The following is an extract from a speech give by the Rev. Diarmuid Martin, Archbishop of Dublin as guest speaker at The Russo Family Lecture at Fordham University in New York on 24/04/2013. Dr Martin received an honorary doctorate from the University on the 25/04/20123. For the full text see:
Archdiocese of Dublin
The Russo Family Lecture:
Catholic Ireland: Past, Present and Future.
Speaking Notes of Most Rev. Diarmuid Martin, Archbishop of Dublin
Fordham Centre of Religion and Culture, New York, 24th April 2013
‘Let me take brief look at the changed demographics of Catholic Ireland. Church attendance is very low in some areas, especially in socially deprived areas. In Dublin, Mass attendance is generally highest in middle class parishes, where parishioners are middle class economically and liberal middle-of-the-road on matters of Church teaching. They are parishes however where there is a sense of community and activity. There is a growing interest in adult faith formation, but as yet generally on an irregular basis. Irish Catholics are generous to the Church even in hard times. The International Eucharistic Congress in Dublin was financed above all by the voluntary contribution of ordinary Catholics. The presence of young people in the life of these parishes is however minimal. The strong backbone of good Catholics in Ireland is an aging group.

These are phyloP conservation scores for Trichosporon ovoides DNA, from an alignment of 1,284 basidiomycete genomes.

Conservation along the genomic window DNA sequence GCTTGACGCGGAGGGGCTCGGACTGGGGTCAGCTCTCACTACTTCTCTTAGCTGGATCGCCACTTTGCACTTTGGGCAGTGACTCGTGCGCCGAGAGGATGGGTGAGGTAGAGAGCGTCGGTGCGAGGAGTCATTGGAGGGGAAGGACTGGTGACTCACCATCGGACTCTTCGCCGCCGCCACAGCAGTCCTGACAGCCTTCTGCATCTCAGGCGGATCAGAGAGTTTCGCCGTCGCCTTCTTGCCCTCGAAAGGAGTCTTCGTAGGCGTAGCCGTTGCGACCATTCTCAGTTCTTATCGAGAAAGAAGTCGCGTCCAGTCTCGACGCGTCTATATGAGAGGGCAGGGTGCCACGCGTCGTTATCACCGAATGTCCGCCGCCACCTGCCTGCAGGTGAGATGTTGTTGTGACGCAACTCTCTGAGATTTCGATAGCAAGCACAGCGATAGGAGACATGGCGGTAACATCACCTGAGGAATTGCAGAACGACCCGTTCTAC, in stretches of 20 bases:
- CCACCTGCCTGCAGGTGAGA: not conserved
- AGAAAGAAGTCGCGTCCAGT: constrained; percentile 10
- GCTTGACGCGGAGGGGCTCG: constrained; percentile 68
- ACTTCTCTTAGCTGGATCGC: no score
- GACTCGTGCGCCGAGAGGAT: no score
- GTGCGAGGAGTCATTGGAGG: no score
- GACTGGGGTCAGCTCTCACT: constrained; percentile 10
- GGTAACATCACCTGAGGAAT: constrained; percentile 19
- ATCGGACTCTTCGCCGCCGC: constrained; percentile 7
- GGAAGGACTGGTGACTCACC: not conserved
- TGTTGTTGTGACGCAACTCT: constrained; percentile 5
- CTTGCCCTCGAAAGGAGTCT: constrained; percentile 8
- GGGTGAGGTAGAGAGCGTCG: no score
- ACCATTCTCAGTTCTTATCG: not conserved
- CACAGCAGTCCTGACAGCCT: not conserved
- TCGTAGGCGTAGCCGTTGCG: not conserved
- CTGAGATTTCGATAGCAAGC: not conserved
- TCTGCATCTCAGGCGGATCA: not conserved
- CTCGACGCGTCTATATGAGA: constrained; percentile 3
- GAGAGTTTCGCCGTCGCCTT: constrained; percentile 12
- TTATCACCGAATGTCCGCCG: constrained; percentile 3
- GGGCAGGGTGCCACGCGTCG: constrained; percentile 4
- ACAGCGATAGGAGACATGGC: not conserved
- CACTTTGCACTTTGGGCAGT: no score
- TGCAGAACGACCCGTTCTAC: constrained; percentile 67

Where there are signs of youth participation in the Irish Church it is among more conservative young Catholics. Is this where the future of the Irish Church lies? I am not sure. Many of these movements of young, more traditional Catholics are very limited in numbers and make little inroads into the lives of their peers. When it comes to New Evangelisation the Irish Church has to ask radical questions as to where it should be directing its resources.’